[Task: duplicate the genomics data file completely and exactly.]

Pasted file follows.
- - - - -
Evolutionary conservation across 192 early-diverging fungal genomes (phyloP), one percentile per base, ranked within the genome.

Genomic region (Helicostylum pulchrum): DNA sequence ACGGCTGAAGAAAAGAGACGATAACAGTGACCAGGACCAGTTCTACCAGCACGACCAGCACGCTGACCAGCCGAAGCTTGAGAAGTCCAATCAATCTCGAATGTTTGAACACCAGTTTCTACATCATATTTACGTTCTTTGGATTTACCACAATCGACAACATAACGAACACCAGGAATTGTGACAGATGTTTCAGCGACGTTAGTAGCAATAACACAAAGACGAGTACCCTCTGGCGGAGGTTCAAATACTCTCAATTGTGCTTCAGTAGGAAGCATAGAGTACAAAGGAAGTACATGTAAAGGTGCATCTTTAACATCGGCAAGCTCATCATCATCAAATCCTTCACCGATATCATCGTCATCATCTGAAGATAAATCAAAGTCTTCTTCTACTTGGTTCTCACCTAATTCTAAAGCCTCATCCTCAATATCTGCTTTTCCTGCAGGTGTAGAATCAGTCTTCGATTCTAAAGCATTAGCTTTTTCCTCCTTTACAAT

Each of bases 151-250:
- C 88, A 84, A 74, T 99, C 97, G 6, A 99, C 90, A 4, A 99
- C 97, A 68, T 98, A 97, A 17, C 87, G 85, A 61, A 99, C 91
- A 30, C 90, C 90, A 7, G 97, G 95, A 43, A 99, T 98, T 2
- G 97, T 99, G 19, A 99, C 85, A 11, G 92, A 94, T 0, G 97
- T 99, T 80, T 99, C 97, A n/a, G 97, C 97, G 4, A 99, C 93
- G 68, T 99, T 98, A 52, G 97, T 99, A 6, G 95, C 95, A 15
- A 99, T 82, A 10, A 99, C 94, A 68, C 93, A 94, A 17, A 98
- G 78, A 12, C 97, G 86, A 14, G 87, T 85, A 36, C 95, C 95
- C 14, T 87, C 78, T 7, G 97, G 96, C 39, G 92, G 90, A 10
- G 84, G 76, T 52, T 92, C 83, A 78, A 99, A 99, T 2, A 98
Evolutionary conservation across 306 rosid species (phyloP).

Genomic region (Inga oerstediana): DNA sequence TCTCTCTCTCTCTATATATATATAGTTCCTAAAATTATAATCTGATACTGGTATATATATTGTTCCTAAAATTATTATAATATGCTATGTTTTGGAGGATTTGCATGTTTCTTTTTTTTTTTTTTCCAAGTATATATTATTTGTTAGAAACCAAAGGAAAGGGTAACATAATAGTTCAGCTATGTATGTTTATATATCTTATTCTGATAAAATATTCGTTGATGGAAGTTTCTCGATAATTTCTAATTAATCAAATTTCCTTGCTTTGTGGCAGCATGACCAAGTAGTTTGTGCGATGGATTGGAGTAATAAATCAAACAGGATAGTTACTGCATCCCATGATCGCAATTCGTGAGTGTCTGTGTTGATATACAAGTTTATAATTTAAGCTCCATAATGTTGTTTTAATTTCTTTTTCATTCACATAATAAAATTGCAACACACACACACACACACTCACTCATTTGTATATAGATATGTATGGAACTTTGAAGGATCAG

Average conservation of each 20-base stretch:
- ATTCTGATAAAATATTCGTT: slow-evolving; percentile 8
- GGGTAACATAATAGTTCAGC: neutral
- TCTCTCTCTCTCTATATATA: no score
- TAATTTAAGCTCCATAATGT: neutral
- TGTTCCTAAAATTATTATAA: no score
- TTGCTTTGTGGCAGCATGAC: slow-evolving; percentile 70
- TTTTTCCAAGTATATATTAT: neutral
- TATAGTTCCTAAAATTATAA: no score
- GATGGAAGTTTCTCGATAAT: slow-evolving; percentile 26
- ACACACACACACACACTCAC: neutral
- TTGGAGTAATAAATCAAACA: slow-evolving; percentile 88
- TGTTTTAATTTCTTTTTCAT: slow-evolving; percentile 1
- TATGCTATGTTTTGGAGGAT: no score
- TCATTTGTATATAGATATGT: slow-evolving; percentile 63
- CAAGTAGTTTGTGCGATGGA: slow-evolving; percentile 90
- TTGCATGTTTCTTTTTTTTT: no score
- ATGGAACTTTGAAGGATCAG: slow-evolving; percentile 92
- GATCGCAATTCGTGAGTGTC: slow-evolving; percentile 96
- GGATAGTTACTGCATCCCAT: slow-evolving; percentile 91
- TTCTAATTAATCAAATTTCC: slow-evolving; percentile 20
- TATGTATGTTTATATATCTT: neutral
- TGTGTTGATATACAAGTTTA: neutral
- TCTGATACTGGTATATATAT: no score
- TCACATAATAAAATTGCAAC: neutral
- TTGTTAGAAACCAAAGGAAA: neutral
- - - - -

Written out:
Evolutionary conservation across 192 early-diverging fungal genomes (phyloP), one percentile per base, ranked within the genome.

Genomic region (Helicostylum pulchrum): DNA sequence ACGGCTGAAGAAAAGAGACGATAACAGTGACCAGGACCAGTTCTACCAGCACGACCAGCACGCTGACCAGCCGAAGCTTGAGAAGTCCAATCAATCTCGAATGTTTGAACACCAGTTTCTACATCATATTTACGTTCTTTGGATTTACCACAATCGACAACATAACGAACACCAGGAATTGTGACAGATGTTTCAGCGACGTTAGTAGCAATAACACAAAGACGAGTACCCTCTGGCGGAGGTTCAAATACTCTCAATTGTGCTTCAGTAGGAAGCATAGAGTACAAAGGAAGTACATGTAAAGGTGCATCTTTAACATCGGCAAGCTCATCATCATCAAATCCTTCACCGATATCATCGTCATCATCTGAAGATAAATCAAAGTCTTCTTCTACTTGGTTCTCACCTAATTCTAAAGCCTCATCCTCAATATCTGCTTTTCCTGCAGGTGTAGAATCAGTCTTCGATTCTAAAGCATTAGCTTTTTCCTCCTTTACAAT

Each of bases 151-250:
- C 88, A 84, A 74, T 99, C 97, G 6, A 99, C 90, A 4, A 99
- C 97, A 68, T 98, A 97, A 17, C 87, G 85, A 61, A 99, C 91
- A 30, C 90, C 90, A 7, G 97, G 95, A 43, A 99, T 98, T 2
- G 97, T 99, G 19, A 99, C 85, A 11, G 92, A 94, T 0, G 97
- T 99, T 80, T 99, C 97, A n/a, G 97, C 97, G 4, A 99, C 93
- G 68, T 99, T 98, A 52, G 97, T 99, A 6, G 95, C 95, A 15
- A 99, T 82, A 10, A 99, C 94, A 68, C 93, A 94, A 17, A 98
- G 78, A 12, C 97, G 86, A 14, G 87, T 85, A 36, C 95, C 95
- C 14, T 87, C 78, T 7, G 97, G 96, C 39, G 92, G 90, A 10
- G 84, G 76, T 52, T 92, C 83, A 78, A 99, A 99, T 2, A 98
Evolutionary conservation across 306 rosid species (phyloP).

Genomic region (Inga oerstediana): DNA sequence TCTCTCTCTCTCTATATATATATAGTTCCTAAAATTATAATCTGATACTGGTATATATATTGTTCCTAAAATTATTATAATATGCTATGTTTTGGAGGATTTGCATGTTTCTTTTTTTTTTTTTTCCAAGTATATATTATTTGTTAGAAACCAAAGGAAAGGGTAACATAATAGTTCAGCTATGTATGTTTATATATCTTATTCTGATAAAATATTCGTTGATGGAAGTTTCTCGATAATTTCTAATTAATCAAATTTCCTTGCTTTGTGGCAGCATGACCAAGTAGTTTGTGCGATGGATTGGAGTAATAAATCAAACAGGATAGTTACTGCATCCCATGATCGCAATTCGTGAGTGTCTGTGTTGATATACAAGTTTATAATTTAAGCTCCATAATGTTGTTTTAATTTCTTTTTCATTCACATAATAAAATTGCAACACACACACACACACACTCACTCATTTGTATATAGATATGTATGGAACTTTGAAGGATCAG

Average conservation of each 20-base stretch:
- ATTCTGATAAAATATTCGTT: slow-evolving; percentile 8
- GGGTAACATAATAGTTCAGC: neutral
- TCTCTCTCTCTCTATATATA: no score
- TAATTTAAGCTCCATAATGT: neutral
- TGTTCCTAAAATTATTATAA: no score
- TTGCTTTGTGGCAGCATGAC: slow-evolving; percentile 70
- TTTTTCCAAGTATATATTAT: neutral
- TATAGTTCCTAAAATTATAA: no score
- GATGGAAGTTTCTCGATAAT: slow-evolving; percentile 26
- ACACACACACACACACTCAC: neutral
- TTGGAGTAATAAATCAAACA: slow-evolving; percentile 88
- TGTTTTAATTTCTTTTTCAT: slow-evolving; percentile 1
- TATGCTATGTTTTGGAGGAT: no score
- TCATTTGTATATAGATATGT: slow-evolving; percentile 63
- CAAGTAGTTTGTGCGATGGA: slow-evolving; percentile 90
- TTGCATGTTTCTTTTTTTTT: no score
- ATGGAACTTTGAAGGATCAG: slow-evolving; percentile 92
- GATCGCAATTCGTGAGTGTC: slow-evolving; percentile 96
- GGATAGTTACTGCATCCCAT: slow-evolving; percentile 91
- TTCTAATTAATCAAATTTCC: slow-evolving; percentile 20
- TATGTATGTTTATATATCTT: neutral
- TGTGTTGATATACAAGTTTA: neutral
- TCTGATACTGGTATATATAT: no score
- TCACATAATAAAATTGCAAC: neutral
- TTGTTAGAAACCAAAGGAAA: neutral